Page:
Young Shon , California State University (Long Beach)
Progress Report 2010-2011
The primary goal of this research is to synthesize monodisperse nanoparticle-cored dendrimers (NCDs) using our synthetic strategy in which dendrons are linked to functionalized nanoparticles by single coupling reaction. Currently known NCDs are quite polydisperse and unlike dendrimers with uniform molecular weight and density. The availability of highly monodisperse NCDs will allow us to further elucidate the relationships between primary structural elements in these nanostructures and their optical and/or electronic properties.
During the second year of this grant, the progress was made on the attempted syntheses of NCDs by coupling reactions using COOH-functionalized Au25 nanoparticles and dendrons shown in Figure 1. The functionalized nanoparticles were prepared by incorporation of p-mercaptobenzoic acid (MBA) to phenylethanethiolate-protected Au25 nanoparticles in acetone. The formation of MBA-Au25 nanoparticles was confirmed by FT-IR analyses showing C=O and O-H bands and UV-vis spectra displaying the distinct peaks at 670, 460, and 390 nm, which are indicatives of molecule-like electronic levels of Au25 nanoparticles. Transmission electron microscopy results also confirmed the monodispersity of MBA-Au25 nanoparticles. Among these dendrons we used for NCD syntheses, the polyarylether dendron (G2-PAE) and the polypropyleneimine dendron (G2-PPI) were synthesized in the first year. The third dendron (G1-ATE) was purchased from the Frontier Scientific.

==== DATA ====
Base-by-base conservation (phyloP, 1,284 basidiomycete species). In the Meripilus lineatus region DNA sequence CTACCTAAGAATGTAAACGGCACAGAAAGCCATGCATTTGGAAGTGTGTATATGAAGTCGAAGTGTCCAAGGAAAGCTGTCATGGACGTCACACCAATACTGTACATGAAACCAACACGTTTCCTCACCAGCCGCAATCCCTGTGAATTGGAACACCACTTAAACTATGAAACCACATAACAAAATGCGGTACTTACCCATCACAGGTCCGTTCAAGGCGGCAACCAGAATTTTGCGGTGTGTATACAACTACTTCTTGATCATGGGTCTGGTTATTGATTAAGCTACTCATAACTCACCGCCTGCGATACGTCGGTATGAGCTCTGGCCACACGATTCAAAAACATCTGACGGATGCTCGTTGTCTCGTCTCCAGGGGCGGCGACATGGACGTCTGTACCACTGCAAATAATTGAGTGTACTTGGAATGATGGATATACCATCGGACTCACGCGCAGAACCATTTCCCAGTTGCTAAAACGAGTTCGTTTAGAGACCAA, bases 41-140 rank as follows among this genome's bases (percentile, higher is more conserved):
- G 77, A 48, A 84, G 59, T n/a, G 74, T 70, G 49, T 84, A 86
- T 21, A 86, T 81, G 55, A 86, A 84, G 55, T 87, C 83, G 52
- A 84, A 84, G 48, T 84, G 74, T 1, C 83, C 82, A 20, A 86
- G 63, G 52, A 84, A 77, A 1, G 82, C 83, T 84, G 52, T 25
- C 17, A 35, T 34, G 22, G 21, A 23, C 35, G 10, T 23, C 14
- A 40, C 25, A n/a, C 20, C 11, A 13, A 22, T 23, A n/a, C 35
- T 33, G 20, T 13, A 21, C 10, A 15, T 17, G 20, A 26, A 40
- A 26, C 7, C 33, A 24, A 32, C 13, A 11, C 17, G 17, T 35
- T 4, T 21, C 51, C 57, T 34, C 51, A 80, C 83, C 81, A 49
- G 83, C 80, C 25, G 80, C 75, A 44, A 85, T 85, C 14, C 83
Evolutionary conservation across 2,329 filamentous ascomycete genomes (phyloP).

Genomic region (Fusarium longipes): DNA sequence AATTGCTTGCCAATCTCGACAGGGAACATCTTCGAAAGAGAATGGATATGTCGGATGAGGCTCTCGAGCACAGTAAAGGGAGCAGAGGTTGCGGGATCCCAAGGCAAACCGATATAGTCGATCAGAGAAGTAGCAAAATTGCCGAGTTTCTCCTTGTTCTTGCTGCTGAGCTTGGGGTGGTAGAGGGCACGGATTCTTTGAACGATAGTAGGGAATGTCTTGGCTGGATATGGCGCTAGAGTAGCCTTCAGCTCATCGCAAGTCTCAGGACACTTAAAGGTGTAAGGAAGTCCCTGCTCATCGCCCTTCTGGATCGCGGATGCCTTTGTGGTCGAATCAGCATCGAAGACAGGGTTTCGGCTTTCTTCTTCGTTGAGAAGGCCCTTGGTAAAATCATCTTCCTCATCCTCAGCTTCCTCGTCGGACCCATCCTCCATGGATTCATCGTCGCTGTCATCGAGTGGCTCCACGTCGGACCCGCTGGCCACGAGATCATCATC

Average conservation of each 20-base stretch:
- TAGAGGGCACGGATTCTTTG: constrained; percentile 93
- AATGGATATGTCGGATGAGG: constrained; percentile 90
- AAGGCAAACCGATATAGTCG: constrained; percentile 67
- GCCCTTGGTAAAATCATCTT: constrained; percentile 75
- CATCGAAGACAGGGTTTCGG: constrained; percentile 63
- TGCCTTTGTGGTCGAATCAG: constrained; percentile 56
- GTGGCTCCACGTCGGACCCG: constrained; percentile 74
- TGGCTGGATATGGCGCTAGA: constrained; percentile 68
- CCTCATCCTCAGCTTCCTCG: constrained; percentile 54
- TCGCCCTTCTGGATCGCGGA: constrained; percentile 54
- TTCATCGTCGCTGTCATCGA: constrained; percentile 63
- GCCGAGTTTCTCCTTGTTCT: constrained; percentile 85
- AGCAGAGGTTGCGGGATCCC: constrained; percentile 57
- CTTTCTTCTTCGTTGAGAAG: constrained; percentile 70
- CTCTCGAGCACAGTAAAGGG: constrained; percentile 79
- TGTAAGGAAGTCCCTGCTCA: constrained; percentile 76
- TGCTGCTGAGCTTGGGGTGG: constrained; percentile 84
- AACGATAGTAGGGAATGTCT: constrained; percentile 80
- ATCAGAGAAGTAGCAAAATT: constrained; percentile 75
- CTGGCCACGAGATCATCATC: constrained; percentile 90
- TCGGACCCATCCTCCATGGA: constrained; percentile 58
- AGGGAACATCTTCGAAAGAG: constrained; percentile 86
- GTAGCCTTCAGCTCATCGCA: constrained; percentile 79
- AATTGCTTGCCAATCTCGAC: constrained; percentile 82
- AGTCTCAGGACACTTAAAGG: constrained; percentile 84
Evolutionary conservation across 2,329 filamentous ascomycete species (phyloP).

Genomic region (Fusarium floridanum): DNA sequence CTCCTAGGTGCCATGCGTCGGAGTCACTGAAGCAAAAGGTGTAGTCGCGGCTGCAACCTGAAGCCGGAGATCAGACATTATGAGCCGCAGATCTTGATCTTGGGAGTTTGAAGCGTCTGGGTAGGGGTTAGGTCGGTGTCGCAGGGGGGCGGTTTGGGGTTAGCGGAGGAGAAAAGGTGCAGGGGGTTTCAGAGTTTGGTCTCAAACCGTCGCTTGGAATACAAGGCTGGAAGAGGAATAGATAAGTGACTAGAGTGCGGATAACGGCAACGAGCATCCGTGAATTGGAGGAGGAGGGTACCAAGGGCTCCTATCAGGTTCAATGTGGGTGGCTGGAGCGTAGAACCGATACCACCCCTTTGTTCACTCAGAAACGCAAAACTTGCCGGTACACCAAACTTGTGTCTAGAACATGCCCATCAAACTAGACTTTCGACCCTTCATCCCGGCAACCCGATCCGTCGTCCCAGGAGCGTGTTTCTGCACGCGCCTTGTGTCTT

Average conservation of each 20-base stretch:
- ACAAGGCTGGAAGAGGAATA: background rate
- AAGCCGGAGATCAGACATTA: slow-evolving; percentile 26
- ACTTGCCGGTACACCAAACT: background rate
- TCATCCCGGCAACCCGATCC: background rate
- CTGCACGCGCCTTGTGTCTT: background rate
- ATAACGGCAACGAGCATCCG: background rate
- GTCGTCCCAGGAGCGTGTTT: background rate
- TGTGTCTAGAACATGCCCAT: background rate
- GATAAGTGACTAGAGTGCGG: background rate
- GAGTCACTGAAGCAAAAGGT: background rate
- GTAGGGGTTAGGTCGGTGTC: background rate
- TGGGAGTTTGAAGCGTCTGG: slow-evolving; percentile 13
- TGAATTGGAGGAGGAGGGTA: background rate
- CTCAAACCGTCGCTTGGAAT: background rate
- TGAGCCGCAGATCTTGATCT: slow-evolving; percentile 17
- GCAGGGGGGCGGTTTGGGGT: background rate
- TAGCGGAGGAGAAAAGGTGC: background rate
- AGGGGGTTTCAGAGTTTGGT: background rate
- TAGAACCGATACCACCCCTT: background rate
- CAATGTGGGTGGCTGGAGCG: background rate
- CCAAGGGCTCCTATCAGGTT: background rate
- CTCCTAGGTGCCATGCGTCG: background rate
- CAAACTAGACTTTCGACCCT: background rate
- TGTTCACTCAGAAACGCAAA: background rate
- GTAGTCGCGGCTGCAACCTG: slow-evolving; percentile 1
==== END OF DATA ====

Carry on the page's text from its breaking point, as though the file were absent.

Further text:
Figure 1. Dendrons used for the attachment to MBA-Au25 nanoparticles
First, we attempted to synthesize monodisperse NCDs by reacting G2-PAE with MBA-Au25 nanoparticles in the presence of ester coupling reagents, N,N'-dicyclohexylcarbodiimide (DCC) and 2,6-dimethylaminopryidine (DMAP). Our previous results showed that the same reaction condition works well for the attachment of PAE dendrons to larger (polydisperse) Au314 nanoparticles [Langmuir 2008, 24, 6924]. However, the reaction between G2-PAE and MBA-Au25 nanoparticles produced insoluble aggregated particles. This was likely due to the lower stability of Au25 nanoparticles especially in the presence of DMAP. The synthesis of DMAP-stabilized Au nanoparticles has previously been reported [Burgess et. al. J. Phys. Chem. C 2008, 112, 2872]. This suggested that the association of DMAP to the surface ligands of MBA-Au25 nanoparticles might have caused a partial removal of protecting monolayers and subsequent aggregation of nanoparticles.